Location: 5909 Signal Hill Centre SW
I’d like to start off by saying that Seanachie is part of a chain called Calgary’s Best Pubs which includes Dixon’s (Millrise), Kilkenny (Brentwood), Limericks (on Macleod Trail), and Joyce (Mission), which means that each of these locations have the same specials and share the same menus.
Each day of the week has a different special and we chose to go on Friday, which meant Fish and Chips. Besides getting the special, Alex and I opted to order the Salt & Pepper Calamari and Pickle Spears.
When I hear “salt and pepper,” I automatically think about the Chinese dish where it’s salt and (chili and bell) pepper, so I was very interested in seeing their take on it. When the dish came out, it looked like a normal calamari dish, so I guessed that the salt and pepper had already been mixed in the batter, although, that’s what I would normally assume batter is seasoned with, so that wasn’t anything really new or innovative. The calamari was served with a tzatziki sauce and breaded and fried banana peppers. I always love red onions, lemon, and banana peppers with my calamari because it provides a strong taste to cut through the heavy, deep fried calamari. As is often the case with deep fried seafood is that I wish that there was one more lemon wedge to squeeze over the calamari because I could barely detect the lemon. The Pickle Spears was more of a last minute craving. The cider dill dip that accompanied the deep/flash fried pickle spears has got to be one of my favourite dips I’ve had to date. It has all the creaminess I love in the dill dip from State & Main, but the cider makes the dip thinner and a little bit more ranch like in its consistency, but gives the dip some much needed acidity. However, it isn’t overly sour (like a punch in the mouth), which is perfect for me since I do like a little bit of acidity, but I’m not at the level of eating a lemon.
The fish and chips was a little disappointing. For starters, it looked a little sad all alone on the skewer (the two piece fish and chips looked a little less sad, but then it would have been too much food and I wouldn’t have been able to finish the fish. I was already struggling and I didn’t even finish my fries, which were also disappointing). Again, there wasn’t enough lemon so I resorted to dumping way too much malt vinegar on my fish. The acidity was fine, but even with the copious amount of vinegar I added, the batter still felt thick and greasy and I ended up removing it and just picking the fish out. Of the fries I did have, the crunchy ones (naturally) were my favourite. The tartar sauce was really good, but after so much deep fried food, I had to lay off on putting too much on my fish. I usually dip my fries into the tartar sauce, but the rich on rich on rich from appetizer to entree was just too much and I ended up just dipping the fries in ketchup and unfortunately the remainder of the tartar sauce went to waste. The “creamy coleslaw” was also super sad and somewhat of a disaster. It definitely wasn’t creamy, but it wasn’t like the acidic coleslaw either. It was something in between and really weird to me. Hands down, Olly Fresco has some of the best non-restaurant coleslaw I’ve had. The best restaurant coleslaw still has to be Tony Roma.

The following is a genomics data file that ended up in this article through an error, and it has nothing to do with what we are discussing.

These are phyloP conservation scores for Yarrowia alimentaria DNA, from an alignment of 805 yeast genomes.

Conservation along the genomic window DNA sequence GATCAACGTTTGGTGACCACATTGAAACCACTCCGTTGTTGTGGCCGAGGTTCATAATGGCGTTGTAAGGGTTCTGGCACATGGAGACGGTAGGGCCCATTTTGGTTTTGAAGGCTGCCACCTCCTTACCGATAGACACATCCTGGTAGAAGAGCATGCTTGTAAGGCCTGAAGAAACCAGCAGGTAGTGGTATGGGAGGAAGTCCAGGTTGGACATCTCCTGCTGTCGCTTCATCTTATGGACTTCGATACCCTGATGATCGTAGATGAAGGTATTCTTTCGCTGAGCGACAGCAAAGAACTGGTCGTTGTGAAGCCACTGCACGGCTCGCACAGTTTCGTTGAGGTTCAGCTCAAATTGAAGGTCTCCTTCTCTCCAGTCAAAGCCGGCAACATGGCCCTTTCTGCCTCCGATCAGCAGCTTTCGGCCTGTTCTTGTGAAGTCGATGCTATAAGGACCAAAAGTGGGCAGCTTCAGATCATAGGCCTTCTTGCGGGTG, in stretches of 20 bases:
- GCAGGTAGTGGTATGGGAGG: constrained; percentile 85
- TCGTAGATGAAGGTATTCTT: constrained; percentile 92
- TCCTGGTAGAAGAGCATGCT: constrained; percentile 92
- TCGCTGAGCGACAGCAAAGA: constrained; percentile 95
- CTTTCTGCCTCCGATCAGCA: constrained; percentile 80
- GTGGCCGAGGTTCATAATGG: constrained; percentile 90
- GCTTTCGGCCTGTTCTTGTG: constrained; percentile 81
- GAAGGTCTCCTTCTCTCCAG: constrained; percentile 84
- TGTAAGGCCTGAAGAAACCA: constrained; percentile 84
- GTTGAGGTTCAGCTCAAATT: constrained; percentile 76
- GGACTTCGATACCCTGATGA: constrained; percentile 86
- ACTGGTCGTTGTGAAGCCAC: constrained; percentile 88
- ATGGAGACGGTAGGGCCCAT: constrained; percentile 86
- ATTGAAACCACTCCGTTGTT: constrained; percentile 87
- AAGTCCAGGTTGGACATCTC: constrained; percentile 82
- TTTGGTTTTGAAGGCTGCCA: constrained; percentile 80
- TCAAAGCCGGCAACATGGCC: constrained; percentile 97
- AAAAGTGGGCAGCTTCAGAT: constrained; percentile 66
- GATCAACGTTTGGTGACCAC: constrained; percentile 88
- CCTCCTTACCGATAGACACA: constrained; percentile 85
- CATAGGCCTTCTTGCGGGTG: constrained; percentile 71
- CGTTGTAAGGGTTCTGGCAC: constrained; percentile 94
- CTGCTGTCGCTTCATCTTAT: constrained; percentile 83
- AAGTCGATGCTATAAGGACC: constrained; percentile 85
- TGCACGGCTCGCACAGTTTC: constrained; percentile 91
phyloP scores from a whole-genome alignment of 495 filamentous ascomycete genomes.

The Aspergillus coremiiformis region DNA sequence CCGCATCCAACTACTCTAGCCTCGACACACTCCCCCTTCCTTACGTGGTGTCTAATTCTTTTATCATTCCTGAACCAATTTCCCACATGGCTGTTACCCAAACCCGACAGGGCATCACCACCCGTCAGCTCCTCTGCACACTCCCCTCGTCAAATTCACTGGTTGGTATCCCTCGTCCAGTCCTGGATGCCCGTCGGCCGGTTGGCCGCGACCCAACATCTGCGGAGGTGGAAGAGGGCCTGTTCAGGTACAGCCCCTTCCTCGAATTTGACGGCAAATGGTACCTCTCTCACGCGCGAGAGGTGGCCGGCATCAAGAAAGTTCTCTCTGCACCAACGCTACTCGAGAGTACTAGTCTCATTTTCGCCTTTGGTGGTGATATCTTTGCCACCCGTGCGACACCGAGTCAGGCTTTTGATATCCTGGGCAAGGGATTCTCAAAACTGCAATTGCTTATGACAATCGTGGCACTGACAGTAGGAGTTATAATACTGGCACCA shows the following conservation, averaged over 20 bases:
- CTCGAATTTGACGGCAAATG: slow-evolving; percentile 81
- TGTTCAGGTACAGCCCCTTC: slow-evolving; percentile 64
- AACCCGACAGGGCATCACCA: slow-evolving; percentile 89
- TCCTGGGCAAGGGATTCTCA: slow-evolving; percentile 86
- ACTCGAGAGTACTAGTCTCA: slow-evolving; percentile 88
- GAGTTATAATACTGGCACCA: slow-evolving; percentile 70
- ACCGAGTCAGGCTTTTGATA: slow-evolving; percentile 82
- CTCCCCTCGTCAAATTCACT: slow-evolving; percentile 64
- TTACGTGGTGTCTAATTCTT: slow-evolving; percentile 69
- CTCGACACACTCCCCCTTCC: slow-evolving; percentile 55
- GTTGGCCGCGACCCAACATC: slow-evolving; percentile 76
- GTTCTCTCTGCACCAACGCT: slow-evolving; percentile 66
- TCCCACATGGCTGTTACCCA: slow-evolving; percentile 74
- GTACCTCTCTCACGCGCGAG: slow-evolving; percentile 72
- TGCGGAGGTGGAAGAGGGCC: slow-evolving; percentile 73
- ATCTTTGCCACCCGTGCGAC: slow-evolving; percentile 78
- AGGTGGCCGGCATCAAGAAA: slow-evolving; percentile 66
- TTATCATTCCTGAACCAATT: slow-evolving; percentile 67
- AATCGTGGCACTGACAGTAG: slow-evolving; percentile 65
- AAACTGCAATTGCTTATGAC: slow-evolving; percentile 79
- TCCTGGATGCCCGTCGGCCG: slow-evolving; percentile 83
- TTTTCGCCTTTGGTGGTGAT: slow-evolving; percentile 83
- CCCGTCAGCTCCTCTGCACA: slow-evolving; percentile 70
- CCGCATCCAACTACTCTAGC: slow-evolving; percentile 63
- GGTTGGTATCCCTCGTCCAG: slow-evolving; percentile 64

Overall, the appetizers were average, what you’d expect for pub food. I was really craving deep fried pickles, so those felt like they were exceptionally good. The entree didn’t really measure up. But despite all that, I would be willing to give this chain another go. I definitely want to try out their steak sandwich and their shrimp po’boy.
Service is what you’d expect from a pub. The wait staff are a little more hands off, which allows patrons to chat a little more. So obviously, don’t come here expecting to be in and out super fast (except maybe lunch service?), but they’re not super slow either. In other words, I think that we had a good amount of attention from our waitress.
Based on this experience, I’d give this place a 2.25/5.